That said, the logjam it could create might be the pixie dust Cherington needs to conglomerate enough talent together at one moment in time to really have a shot at primarily building his team.
Either way, should you so choose, baseball will be available to you and in the case of the Pirates organization, it won’t be bad baseball.
3. The Case for Trading Kevin Newman or Cole Tucker
First of all, there won’t be many of you upset at seeing either moved, even if yes it’s for more prospects.
Aside from that, there are other players just about ready to take the spots they play by force. It’s clear just from looking at the construction of the depth chart that at best 2023 will be a year where one, not both, of these players is the starting second baseman. More likely one, not both are a bench piece.
So if one, max, is going to be here, why not move one now while they possess enough years of control that someone can reasonably expect they could “fix” them?
Let Cruz, Castillo, Castro, Marcano and Bae have the space, because they might not even be able to hold off the next round.
Maybe this is ultimately how the club secures a back up catcher. No matter what, this is a suggestion based on the overall strength of the positions they play.
4. Kudos to Jesse Rogers at ESPN
It’s rare when a national writer will broach the subject of a salary cap, it’s even more rare when they’ll do it to a player, let alone a player who’s actually involved in the negotiations. Enter Jesse Rogers who did the deed, asking Andrew Miller point blank why a Cap wouldn’t be a good thing for MLB? Read it here.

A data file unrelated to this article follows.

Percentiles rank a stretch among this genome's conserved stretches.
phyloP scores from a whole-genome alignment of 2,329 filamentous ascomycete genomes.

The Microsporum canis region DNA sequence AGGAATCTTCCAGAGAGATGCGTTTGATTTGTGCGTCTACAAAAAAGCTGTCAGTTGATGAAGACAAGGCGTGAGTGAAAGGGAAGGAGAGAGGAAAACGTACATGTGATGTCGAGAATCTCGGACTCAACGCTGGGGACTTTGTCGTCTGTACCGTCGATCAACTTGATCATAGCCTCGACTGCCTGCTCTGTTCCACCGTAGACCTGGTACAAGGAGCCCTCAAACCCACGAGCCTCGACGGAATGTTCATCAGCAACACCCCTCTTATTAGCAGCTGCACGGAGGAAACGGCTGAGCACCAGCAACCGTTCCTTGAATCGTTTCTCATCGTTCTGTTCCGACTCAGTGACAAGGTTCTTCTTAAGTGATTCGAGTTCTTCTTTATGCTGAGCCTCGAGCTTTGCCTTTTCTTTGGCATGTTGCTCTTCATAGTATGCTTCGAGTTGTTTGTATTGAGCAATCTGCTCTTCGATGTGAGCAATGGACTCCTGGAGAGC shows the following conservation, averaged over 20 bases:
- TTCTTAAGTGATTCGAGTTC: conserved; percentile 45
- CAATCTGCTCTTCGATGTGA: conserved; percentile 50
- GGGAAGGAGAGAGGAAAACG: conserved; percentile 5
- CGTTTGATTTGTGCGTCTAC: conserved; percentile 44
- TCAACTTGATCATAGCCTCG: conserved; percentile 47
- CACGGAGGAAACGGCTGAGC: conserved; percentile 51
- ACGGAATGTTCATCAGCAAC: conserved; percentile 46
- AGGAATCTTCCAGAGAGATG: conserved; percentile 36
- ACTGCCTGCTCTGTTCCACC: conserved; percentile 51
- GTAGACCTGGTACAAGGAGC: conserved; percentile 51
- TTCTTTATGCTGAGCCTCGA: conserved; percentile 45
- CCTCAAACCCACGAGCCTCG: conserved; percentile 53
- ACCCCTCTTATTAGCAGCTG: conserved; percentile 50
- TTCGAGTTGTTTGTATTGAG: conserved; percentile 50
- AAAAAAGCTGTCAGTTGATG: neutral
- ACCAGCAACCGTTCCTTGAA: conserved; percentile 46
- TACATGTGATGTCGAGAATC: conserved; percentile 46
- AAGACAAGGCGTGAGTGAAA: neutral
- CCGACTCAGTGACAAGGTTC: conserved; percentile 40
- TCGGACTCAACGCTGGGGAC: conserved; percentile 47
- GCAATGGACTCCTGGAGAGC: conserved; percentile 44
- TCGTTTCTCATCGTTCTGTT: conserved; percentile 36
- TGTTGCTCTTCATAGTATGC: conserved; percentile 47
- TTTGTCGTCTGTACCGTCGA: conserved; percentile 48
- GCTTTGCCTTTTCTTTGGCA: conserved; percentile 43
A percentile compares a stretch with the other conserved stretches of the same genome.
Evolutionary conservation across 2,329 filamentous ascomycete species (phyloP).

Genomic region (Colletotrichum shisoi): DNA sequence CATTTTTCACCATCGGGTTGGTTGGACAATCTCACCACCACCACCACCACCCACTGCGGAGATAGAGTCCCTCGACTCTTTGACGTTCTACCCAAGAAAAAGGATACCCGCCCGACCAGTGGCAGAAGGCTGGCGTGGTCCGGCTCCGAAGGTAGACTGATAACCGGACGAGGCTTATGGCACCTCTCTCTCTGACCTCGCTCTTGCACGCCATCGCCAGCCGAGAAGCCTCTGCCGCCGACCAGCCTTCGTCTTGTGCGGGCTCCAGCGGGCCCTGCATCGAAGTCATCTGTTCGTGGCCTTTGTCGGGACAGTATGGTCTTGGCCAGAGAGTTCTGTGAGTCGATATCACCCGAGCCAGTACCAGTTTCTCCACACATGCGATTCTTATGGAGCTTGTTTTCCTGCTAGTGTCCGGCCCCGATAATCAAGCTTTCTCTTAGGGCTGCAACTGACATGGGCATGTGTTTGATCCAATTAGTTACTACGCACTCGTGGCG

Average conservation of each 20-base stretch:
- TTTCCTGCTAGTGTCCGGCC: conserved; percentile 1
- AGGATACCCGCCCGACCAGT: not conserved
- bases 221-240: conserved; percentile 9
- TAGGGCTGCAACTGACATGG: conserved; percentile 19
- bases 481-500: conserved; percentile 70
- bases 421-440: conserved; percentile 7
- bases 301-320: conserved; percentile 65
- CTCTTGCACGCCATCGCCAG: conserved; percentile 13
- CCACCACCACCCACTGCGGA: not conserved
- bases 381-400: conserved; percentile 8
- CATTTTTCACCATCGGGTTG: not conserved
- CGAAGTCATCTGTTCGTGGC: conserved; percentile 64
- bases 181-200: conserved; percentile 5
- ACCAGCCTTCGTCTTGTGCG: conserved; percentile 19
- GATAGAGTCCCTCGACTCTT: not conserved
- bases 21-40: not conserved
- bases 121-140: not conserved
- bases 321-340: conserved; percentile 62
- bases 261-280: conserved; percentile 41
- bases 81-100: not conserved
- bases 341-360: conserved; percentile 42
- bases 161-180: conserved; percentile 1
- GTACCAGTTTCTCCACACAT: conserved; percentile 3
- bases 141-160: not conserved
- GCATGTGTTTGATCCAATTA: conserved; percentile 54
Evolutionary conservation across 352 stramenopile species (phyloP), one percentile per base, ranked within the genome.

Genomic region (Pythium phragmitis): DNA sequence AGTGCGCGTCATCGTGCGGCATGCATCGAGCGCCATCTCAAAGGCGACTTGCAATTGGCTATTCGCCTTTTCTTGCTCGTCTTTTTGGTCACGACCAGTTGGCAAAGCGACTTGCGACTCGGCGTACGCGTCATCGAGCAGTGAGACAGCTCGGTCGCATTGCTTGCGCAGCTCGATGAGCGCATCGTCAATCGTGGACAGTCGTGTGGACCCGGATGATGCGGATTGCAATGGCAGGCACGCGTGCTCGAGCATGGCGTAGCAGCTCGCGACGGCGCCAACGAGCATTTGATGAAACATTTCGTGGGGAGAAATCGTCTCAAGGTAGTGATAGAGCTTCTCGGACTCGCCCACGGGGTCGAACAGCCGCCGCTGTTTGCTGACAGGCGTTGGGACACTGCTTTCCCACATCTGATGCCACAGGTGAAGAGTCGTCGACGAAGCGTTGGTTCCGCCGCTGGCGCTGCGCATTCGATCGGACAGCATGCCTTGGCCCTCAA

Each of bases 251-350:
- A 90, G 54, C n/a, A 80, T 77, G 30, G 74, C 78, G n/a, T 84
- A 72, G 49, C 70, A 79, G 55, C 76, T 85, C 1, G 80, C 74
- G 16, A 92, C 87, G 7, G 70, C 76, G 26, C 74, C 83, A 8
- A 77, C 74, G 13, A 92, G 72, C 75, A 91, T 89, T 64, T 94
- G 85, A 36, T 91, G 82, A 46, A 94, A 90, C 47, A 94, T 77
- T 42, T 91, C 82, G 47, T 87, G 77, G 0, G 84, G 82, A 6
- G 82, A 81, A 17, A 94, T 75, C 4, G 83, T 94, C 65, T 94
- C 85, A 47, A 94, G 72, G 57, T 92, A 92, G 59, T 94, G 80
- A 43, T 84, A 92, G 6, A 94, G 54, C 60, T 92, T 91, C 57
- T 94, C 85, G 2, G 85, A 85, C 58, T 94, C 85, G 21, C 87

It’s a window into the mind, and you’ll note the answer has a whole lot of deflection built in. Like ask NBA and NHL stars if they’re happy with a cap! Or we’ve just decided that system wouldn’t be best for us.
I especially love this line from Miller. “The Rays have won but we’re not necessarily happy with the way that they have always operated.”
If I start a business making nails and selling them for 5 cents a piece, then someone else finds a way to sell them for 3 cents, we don’t typically ask the new company to please start selling them for 5 because it’s not the way we want them to operate.
What’s painfully obvious is that the idea of a system with a floor and ceiling has become such a bad word we no longer see anyone who can bother to adequately articulate why it’s bad.
This interview means more to people like me than almost anything that would ever come from it. Mad respect for this reporter actually asking the questions.
5. Altoona Slide
If this lockout continues as I expect, I’d love to see the organization have the Curve play in PNC for a series or two. It’d be really great for the general Pittsburgh Baseball ran to really get a chance to put their eyes on some of the future, and it’d give these kids a chance to experience what they’re fighting for.
I leave it at Altoona because it’s doable by bus, but I’d be quite happy if the club found a way to get these guys in front of fans. Take them from the “14th ranked prospect” to “I saw that guy crush a ball off the Clemente Wall” and really build the belief that what’s being built isn’t fool’s gold.
I’m sure someone smarter than me will tell me why this couldn’t be done, or even shouldn’t be, but these are my thoughts and I’d like to see it.